JS, History, 1838–1856, vol. C-1, created 24 Feb. 1845–3 July 1845; handwriting of , , Jonathan Grimshaw, and ; 512 pages, plus 24 pages of addenda; CHL. This is the third volume of a six-volume manuscript history of the church. This third volume covers the period from 2 Nov. 1838 to 31 July 1842; the remaining five volumes, labeled A-1, B-1, D-1, E-1 and F-1, continue through 8 Aug. 1844.
This document, “History, 1838–1856, volume C-1 [2 November 1838–31 July 1842],” is the third of six volumes of the “Manuscript History of the Church” (in The Joseph Smith Papers the “Manuscript History” bears the editorial title “History, 1838–1856”). The completed six-volume collection covers the period from 23 December 1805 to 8 August 1844. The narrative in this volume commences on 2 November 1838 with JS and other church leaders being held prisoner by the “’s forces” at , Missouri, and concludes with the death of Bishop at , Illinois, on 31 July 1842. For a more complete discussion of the entire six-volume work, see the general introduction to this history.
Volume C-1 was created beginning on or just after 24 February 1845 and its narrative was completed by 3 May 1845, although some additional work continued on the volume through 3 July of that year (Richards, Journal, 24 and 28 Feb. 1845; Historian’s Office, Journal, 3 May 1845; 3 and 4 July 1845). It is in the handwriting of and contains 512 pages of primary text, plus 24 pages of addenda. Additional addenda for this volume were created at a later date as a supplementary document and appear in this collection as “History, 1838-1856, volume C-1 Addenda.” Compilers and Thomas Bullock drew heavily from JS’s letters, discourses, and diary entries; meeting minutes; church and other periodicals and journals; and reminiscences, recollections, and letters of church members and other contacts. At JS’s behest, Richards maintained the first-person, chronological-narrative format established in previous volumes, as if JS were the author. , , , and others reviewed and modified the manuscript prior to its eventual publication in the Salt Lake City newspaper Deseret News.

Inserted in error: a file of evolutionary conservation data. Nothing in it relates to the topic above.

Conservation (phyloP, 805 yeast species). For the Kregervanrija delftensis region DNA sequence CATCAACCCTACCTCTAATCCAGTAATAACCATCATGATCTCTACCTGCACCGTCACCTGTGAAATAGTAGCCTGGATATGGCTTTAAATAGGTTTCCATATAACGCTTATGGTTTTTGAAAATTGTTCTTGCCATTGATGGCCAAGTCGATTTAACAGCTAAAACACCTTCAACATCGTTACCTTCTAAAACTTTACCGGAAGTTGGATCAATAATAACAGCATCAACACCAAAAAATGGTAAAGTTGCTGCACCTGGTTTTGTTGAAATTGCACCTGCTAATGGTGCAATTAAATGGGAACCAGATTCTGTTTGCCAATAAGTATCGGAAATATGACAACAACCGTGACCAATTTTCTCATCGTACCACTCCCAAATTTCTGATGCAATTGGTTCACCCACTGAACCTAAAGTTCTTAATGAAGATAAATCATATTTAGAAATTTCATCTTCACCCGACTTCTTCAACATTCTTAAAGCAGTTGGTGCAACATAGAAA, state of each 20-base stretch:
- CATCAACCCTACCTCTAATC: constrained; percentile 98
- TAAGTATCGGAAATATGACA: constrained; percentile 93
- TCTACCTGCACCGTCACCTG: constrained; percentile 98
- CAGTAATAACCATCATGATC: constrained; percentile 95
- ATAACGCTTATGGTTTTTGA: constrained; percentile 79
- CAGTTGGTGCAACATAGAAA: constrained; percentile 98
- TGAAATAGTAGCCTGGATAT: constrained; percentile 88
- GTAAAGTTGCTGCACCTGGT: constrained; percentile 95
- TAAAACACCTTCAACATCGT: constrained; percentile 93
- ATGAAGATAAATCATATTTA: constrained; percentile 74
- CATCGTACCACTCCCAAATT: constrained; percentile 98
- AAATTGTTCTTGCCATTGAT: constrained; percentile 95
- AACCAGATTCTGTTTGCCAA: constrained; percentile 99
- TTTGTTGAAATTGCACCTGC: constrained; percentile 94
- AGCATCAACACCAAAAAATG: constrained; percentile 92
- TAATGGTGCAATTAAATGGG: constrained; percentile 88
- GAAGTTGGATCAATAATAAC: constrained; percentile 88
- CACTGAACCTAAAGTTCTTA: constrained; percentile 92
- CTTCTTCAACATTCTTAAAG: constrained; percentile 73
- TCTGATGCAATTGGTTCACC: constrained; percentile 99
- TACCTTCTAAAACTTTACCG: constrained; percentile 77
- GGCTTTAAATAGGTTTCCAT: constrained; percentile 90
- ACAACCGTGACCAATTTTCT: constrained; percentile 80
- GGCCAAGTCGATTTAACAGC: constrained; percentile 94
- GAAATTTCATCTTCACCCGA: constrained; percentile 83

The historical narrative recorded in volume C-1 continued the account of JS’s life as prophet and president of the church. Critical events occurring within the forty-five-month period covered by this text include the Mormon War; subsequent legal trials of church leaders; expulsion of the Saints from Missouri; missionary efforts in by the and others; attempts by JS to obtain federal redress for the Missouri depredations; publication of the LDS Millennial Star in England; the migration of English converts to ; missionary efforts in other nations; the death of church patriarch ; the establishment of the city charter; the commencement of construction of the Nauvoo ; the expedition that facilitated temple construction; the introduction of the doctrine of proxy baptism for deceased persons; the dedicatory prayer by on the Mount of Olives in Palestine; publication of the “Book of Abraham” in the Nauvoo Times and Seasons; publication of the JS history often referred to as the “Wentworth letter;” the organization of the Female Relief Society of Nauvoo; and the inception of Nauvoo-era temple endowment ceremonies.